Chargeback Prevention Tools That Work

The chargeback process is meant to increase consumer confidence. It makes it easy for cardholders to dispute charges. When chargebacks occur, they can cause losses in revenue and tarnish a company’s reputation with credit processors. Chargeback prevention may seem daunting at first, but it is an essential task to help maintain revenue, and protect yourself against future chargeback disputes.

What Exactly IS A Chargeback?

A chargeback happens when a customer disputes a charge on a credit card bill in the hopes of securing a refund. A chargeback then voids the credit card transaction, withdrawing funds previously deposited into the merchant’s bank account, and applies the credit to the customer’s card.

While this might not seem fair, you can fight the chargeback. While fighting chargebacks is a necessity of doing business, merchants must also be proactive by limiting the risks of chargebacks in the first place. Below are several strategies that you, as a merchant, can implement to help with chargeback prevention.

Seven Ways Merchants Can Prevent Chargebacks

1. Find out why chargebacks are happening in the first place.

In order to prevent chargebacks from happening, it’s important to understand WHY they are occurring in the first place.  Fraud isn’t the only reason consumers file chargebacks. While every business is different, it’s important to understand some of the most common reasons chargebacks occur so that you can limit them as much as possible.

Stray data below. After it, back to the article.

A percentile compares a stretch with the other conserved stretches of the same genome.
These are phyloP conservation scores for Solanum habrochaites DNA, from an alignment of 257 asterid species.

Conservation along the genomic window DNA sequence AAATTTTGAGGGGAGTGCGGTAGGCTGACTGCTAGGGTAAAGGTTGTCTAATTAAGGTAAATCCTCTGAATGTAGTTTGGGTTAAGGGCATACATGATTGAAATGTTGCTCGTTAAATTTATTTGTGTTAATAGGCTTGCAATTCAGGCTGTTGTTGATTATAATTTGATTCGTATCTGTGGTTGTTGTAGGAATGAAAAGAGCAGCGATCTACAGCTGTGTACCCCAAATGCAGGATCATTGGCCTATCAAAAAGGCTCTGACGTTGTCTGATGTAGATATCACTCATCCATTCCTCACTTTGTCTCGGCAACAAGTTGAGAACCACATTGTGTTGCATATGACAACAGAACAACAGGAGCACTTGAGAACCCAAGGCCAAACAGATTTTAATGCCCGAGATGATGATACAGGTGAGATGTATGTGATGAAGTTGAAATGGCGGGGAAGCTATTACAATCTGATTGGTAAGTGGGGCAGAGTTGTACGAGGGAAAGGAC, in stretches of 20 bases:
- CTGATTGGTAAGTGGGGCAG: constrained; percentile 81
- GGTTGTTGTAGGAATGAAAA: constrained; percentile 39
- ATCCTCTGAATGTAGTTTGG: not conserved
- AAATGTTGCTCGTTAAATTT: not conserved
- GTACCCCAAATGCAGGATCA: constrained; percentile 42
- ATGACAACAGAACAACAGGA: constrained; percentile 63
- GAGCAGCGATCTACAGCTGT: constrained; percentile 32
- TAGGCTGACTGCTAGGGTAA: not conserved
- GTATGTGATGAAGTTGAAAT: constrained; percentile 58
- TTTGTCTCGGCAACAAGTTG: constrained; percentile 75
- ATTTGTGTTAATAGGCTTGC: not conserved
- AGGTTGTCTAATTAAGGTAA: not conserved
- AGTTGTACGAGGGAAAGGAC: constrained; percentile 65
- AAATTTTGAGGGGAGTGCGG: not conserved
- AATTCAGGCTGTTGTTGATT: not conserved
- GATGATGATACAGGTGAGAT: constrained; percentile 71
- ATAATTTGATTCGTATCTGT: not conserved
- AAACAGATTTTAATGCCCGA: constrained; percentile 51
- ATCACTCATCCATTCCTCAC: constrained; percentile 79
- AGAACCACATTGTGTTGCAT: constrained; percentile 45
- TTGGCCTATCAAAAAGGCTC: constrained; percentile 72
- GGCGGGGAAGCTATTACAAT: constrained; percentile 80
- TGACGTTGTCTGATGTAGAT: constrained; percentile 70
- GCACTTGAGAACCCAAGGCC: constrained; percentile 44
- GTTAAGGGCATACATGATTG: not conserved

1. Customers did not receive the goods promised. This chargeback occurs when the merchant has not supplied the merchandise at all.  It may also mean that the customer may have misunderstood their purchase. In addition, items being delivered to a consumer’s house can also, on occasion, go missing. When shipping operations are disorganized, or packages take weeks to ship, chargebacks are more likely.
  2. The received item was not as described. When ordering online, customers cannot hold the item in their hands, feel the material, examine the product. When product descriptions are vague or deliberately mislead the customer, the odds of a chargeback are higher.
  3. Customer feels they were incorrectly billed. Customers often don’t realize they are being charged for shipping, or face an additional service charge. When itemized, detailed receipts are not given, consumers are more likely to file chargebacks.
  4. Customer doesn’t remember or recognize a specific charge on their statement. When shopping online, it’s easy to forget what website or company the items are purchased from. If a customer does not recognize the purchase or the company, chargebacks can occur. Accurate company names on receipts can limit these types of chargebacks, which brings us to our next point…

2. Use Best Possible Billing Descriptors

If your billing name is different than your business name, you have a few options. You can either make this clearly known to your customers, or ask your processor to replace your legal name with something customers will recognize. If your name is too long and surpasses the allowable character count, try abbreviating to avoid confusion. Customers may forget about their order. Having clear and recognizable billing descriptors will help jog customers’ memories, and prevent chargebacks from happening.